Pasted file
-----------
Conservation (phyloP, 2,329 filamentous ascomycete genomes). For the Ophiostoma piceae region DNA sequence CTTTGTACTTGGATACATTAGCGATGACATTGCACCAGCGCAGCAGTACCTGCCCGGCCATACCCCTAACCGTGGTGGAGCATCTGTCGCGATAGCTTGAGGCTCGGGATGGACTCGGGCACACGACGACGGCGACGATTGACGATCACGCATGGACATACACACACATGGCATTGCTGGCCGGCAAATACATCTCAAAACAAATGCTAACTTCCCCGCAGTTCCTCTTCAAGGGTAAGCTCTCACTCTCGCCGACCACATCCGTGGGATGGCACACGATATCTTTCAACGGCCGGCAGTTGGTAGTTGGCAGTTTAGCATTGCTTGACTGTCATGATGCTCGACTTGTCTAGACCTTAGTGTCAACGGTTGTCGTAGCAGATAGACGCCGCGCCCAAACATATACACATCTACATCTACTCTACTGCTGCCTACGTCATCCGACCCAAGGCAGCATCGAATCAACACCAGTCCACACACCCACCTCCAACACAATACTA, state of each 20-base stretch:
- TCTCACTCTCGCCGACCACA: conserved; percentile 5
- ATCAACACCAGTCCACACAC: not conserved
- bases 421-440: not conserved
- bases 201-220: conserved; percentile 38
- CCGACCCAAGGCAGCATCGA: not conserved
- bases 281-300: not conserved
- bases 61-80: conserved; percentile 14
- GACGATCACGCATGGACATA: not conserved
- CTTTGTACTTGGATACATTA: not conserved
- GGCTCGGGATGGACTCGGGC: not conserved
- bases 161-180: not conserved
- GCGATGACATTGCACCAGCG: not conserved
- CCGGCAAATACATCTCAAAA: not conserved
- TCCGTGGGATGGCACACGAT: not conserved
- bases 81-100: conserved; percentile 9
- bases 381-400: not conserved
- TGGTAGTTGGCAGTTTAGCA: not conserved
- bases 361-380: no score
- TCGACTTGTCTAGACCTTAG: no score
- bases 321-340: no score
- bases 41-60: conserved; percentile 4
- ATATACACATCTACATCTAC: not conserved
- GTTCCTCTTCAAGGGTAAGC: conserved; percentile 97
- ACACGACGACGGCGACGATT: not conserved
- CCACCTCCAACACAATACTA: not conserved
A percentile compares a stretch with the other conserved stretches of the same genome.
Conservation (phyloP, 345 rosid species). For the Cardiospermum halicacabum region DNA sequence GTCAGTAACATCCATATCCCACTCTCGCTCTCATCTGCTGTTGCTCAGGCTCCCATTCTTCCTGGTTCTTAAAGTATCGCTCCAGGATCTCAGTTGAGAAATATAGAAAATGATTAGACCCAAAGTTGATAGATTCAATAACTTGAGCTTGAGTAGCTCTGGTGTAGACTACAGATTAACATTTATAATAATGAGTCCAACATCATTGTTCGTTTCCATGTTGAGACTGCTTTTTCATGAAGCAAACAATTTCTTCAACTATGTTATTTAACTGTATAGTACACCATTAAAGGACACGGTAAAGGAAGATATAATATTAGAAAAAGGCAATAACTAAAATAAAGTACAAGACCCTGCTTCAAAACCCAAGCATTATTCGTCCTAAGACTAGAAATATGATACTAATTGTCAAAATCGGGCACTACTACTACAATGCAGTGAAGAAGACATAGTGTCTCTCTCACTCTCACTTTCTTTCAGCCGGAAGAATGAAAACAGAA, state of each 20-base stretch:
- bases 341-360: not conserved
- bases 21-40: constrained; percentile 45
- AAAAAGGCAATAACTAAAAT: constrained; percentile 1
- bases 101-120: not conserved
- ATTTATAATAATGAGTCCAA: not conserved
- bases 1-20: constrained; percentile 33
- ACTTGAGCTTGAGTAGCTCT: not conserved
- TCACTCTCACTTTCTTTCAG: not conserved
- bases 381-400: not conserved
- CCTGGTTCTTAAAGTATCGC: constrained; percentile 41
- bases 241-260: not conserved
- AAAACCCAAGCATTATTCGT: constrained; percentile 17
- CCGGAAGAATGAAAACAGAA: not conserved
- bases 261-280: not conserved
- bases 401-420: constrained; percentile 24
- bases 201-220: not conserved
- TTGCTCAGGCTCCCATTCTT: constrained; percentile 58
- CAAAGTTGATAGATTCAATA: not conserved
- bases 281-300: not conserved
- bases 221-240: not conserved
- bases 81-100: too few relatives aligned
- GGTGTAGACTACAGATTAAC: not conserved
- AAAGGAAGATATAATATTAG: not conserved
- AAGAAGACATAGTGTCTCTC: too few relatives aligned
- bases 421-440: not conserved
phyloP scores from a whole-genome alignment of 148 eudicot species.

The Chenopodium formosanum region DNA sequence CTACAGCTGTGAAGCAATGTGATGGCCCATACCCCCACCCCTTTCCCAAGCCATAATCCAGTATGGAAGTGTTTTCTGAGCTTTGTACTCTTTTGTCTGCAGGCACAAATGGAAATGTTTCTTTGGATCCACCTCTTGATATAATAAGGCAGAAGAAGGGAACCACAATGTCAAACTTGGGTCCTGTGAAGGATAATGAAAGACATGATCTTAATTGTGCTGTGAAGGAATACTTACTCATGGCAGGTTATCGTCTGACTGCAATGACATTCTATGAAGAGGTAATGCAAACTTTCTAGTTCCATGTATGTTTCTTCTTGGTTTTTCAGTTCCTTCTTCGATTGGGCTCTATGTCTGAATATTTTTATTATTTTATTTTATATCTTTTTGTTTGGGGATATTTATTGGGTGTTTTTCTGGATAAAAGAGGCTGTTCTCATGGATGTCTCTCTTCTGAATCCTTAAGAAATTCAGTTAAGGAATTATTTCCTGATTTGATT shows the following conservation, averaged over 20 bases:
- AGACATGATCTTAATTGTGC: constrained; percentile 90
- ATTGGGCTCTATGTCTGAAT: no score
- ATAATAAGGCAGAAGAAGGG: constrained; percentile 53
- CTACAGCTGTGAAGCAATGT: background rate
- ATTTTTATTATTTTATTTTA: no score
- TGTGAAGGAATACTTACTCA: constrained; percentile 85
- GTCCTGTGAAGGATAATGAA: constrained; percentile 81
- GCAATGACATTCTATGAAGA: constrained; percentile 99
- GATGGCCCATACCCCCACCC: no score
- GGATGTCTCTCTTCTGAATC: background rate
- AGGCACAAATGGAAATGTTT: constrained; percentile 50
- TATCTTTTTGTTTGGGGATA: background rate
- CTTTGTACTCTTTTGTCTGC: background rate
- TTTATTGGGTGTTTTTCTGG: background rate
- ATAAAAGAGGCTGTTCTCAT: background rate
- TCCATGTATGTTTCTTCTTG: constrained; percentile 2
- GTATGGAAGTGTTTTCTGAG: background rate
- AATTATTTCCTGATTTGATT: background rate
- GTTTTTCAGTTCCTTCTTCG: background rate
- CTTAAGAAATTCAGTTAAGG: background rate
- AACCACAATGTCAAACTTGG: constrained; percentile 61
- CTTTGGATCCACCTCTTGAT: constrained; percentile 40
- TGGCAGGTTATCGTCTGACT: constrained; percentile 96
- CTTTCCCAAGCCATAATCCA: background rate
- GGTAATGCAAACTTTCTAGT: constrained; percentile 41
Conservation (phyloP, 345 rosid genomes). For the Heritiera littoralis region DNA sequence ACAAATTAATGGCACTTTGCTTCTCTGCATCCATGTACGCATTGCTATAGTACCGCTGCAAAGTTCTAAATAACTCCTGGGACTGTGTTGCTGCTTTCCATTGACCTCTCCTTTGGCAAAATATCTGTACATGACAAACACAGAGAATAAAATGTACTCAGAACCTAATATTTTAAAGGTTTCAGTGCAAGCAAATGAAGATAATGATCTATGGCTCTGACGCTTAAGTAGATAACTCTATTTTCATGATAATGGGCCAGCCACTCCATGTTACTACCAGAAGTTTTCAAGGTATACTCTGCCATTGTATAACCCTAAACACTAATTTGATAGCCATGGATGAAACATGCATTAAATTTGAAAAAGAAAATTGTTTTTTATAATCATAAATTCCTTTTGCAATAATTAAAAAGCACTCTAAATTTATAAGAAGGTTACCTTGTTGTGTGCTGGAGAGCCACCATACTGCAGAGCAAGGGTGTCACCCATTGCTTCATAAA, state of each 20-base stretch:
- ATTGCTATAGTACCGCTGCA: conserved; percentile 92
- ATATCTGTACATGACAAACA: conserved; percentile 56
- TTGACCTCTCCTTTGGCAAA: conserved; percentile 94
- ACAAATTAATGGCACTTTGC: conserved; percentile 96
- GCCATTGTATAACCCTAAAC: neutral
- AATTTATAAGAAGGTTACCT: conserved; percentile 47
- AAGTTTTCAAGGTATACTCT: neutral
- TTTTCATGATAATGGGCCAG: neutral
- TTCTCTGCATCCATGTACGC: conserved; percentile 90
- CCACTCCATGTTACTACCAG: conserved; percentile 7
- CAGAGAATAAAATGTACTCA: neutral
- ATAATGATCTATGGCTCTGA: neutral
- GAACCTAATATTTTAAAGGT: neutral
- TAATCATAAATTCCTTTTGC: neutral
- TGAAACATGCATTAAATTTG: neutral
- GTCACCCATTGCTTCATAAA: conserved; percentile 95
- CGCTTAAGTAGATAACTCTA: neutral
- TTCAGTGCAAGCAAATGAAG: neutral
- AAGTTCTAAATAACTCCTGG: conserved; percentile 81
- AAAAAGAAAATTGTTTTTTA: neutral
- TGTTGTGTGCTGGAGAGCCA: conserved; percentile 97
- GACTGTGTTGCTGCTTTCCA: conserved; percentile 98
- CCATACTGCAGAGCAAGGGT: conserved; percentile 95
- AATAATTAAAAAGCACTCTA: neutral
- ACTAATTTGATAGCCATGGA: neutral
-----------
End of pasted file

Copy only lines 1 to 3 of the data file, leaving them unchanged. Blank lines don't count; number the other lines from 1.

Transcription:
Conservation (phyloP, 2,329 filamentous ascomycete genomes). For the Ophiostoma piceae region DNA sequence CTTTGTACTTGGATACATTAGCGATGACATTGCACCAGCGCAGCAGTACCTGCCCGGCCATACCCCTAACCGTGGTGGAGCATCTGTCGCGATAGCTTGAGGCTCGGGATGGACTCGGGCACACGACGACGGCGACGATTGACGATCACGCATGGACATACACACACATGGCATTGCTGGCCGGCAAATACATCTCAAAACAAATGCTAACTTCCCCGCAGTTCCTCTTCAAGGGTAAGCTCTCACTCTCGCCGACCACATCCGTGGGATGGCACACGATATCTTTCAACGGCCGGCAGTTGGTAGTTGGCAGTTTAGCATTGCTTGACTGTCATGATGCTCGACTTGTCTAGACCTTAGTGTCAACGGTTGTCGTAGCAGATAGACGCCGCGCCCAAACATATACACATCTACATCTACTCTACTGCTGCCTACGTCATCCGACCCAAGGCAGCATCGAATCAACACCAGTCCACACACCCACCTCCAACACAATACTA, state of each 20-base stretch:
- TCTCACTCTCGCCGACCACA: conserved; percentile 5
- ATCAACACCAGTCCACACAC: not conserved